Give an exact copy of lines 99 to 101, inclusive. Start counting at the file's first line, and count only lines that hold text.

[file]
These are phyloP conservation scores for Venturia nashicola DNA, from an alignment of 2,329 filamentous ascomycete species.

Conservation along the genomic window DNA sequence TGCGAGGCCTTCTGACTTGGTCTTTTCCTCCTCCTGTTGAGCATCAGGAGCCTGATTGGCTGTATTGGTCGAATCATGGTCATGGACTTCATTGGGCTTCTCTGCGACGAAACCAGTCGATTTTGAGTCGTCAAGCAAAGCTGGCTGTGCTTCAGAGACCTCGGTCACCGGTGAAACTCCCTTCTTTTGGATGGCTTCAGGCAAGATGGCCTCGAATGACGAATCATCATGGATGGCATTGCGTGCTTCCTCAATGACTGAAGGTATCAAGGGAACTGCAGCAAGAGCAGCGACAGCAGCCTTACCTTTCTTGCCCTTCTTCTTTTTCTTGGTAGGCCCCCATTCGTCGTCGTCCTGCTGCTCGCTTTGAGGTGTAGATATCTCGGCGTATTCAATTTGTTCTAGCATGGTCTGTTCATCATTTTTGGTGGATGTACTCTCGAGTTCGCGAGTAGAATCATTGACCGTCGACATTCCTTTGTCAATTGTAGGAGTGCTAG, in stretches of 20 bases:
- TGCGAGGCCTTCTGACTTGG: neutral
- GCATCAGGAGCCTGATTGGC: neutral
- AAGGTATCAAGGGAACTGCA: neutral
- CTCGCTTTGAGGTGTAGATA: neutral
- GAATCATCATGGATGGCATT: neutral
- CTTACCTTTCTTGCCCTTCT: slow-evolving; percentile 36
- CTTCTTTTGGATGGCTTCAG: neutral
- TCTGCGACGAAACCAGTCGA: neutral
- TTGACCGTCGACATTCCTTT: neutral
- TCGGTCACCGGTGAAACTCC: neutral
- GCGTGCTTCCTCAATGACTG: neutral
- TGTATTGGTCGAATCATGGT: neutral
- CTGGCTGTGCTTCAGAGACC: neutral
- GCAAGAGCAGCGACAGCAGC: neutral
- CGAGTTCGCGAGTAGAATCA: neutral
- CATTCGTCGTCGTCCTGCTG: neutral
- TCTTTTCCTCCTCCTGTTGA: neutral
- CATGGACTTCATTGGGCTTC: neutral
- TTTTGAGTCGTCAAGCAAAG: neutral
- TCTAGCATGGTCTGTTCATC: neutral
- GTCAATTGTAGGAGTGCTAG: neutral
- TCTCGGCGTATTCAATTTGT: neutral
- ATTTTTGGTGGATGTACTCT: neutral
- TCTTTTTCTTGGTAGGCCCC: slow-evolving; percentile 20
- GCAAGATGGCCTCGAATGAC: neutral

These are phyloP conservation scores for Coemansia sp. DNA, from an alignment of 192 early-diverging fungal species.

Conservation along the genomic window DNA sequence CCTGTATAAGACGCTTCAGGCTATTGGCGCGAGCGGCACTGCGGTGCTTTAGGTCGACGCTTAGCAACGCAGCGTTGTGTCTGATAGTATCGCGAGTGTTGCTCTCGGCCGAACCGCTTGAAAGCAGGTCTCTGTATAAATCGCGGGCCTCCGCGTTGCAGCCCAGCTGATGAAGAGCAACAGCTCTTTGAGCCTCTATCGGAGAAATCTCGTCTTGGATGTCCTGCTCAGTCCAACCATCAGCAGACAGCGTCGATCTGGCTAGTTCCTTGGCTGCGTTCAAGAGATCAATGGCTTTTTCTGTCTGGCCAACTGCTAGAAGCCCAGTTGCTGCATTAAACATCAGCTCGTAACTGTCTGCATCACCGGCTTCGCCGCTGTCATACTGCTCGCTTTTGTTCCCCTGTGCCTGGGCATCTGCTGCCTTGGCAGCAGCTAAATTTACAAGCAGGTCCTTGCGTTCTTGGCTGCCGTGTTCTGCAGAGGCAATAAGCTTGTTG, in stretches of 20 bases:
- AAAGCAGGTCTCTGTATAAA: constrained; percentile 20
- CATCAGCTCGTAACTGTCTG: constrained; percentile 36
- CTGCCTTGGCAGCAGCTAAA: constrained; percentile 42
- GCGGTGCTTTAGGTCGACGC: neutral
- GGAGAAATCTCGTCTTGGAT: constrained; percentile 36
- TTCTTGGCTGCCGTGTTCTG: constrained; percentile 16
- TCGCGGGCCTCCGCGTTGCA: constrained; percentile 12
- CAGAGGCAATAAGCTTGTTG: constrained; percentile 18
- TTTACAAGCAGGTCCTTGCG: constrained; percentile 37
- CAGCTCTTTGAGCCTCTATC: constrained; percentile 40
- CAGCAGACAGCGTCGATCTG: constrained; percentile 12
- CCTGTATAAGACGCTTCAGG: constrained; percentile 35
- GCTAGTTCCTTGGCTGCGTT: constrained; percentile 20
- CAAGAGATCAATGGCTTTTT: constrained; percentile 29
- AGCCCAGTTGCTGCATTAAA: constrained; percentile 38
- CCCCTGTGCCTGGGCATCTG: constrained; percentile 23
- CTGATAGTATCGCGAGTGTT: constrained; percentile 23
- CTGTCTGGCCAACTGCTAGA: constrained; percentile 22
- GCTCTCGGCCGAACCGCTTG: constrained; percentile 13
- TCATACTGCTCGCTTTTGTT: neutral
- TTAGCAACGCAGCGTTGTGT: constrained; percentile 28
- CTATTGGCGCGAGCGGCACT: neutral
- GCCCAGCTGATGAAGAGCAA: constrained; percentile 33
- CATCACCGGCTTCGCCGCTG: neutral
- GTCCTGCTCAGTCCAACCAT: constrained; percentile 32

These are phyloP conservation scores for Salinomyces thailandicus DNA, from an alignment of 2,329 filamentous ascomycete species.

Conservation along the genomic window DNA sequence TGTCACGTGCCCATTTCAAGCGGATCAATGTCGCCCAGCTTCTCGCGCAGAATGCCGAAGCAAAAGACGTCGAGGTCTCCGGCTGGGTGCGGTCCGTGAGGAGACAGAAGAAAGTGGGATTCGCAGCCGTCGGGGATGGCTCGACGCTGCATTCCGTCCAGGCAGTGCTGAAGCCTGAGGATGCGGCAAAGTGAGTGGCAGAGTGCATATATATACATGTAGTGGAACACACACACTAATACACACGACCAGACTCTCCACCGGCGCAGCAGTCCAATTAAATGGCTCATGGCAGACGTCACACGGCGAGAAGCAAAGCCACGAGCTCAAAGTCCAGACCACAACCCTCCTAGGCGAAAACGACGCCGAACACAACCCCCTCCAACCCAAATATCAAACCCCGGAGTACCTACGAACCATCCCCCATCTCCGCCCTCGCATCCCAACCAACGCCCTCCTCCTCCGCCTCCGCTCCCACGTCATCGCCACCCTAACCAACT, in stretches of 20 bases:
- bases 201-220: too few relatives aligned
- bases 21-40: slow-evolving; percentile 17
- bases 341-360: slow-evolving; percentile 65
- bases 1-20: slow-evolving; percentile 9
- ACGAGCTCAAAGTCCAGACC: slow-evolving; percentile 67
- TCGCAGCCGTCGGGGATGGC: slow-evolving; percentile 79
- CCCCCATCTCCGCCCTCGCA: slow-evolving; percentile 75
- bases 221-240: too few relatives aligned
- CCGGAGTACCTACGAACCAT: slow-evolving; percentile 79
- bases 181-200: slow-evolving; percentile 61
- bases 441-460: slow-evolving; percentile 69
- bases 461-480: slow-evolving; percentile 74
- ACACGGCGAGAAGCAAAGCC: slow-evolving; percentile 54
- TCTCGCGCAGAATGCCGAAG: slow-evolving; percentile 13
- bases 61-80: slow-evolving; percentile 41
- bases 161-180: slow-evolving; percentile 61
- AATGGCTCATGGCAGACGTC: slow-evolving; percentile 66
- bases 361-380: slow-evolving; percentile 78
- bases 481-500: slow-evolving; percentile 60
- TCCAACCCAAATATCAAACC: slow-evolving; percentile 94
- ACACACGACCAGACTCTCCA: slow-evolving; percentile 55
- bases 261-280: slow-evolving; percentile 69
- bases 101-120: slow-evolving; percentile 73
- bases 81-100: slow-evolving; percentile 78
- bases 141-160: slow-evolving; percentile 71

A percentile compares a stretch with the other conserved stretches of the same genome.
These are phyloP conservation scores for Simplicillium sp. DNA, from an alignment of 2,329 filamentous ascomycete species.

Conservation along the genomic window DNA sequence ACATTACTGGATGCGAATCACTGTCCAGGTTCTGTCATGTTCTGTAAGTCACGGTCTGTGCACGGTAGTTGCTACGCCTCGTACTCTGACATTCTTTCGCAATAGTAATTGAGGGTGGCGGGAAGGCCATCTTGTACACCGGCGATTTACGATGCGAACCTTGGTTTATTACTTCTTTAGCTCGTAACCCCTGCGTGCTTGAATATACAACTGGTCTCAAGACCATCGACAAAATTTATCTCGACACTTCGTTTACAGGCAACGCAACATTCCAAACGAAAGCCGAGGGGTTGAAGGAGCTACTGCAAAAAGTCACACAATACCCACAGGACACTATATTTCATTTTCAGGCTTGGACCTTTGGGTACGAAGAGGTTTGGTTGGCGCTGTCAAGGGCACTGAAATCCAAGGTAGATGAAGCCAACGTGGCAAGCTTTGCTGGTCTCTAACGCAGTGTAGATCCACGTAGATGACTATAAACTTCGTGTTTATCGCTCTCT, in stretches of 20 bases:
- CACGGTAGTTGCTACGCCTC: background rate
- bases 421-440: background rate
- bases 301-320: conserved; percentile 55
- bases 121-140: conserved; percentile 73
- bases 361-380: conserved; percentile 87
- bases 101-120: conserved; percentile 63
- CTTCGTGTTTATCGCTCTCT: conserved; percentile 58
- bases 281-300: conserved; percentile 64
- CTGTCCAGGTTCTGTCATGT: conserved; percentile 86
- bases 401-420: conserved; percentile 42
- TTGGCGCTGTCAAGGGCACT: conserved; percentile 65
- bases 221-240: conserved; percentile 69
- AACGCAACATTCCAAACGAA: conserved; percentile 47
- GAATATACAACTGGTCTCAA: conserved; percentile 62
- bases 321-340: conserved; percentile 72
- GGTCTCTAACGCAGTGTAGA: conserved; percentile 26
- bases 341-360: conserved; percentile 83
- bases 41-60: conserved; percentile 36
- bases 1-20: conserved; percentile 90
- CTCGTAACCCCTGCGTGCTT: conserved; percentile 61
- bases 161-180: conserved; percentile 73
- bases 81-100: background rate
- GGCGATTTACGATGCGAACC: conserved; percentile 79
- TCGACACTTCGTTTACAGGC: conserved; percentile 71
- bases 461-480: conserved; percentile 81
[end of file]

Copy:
- bases 321-340: conserved; percentile 72
- GGTCTCTAACGCAGTGTAGA: conserved; percentile 26
- bases 341-360: conserved; percentile 83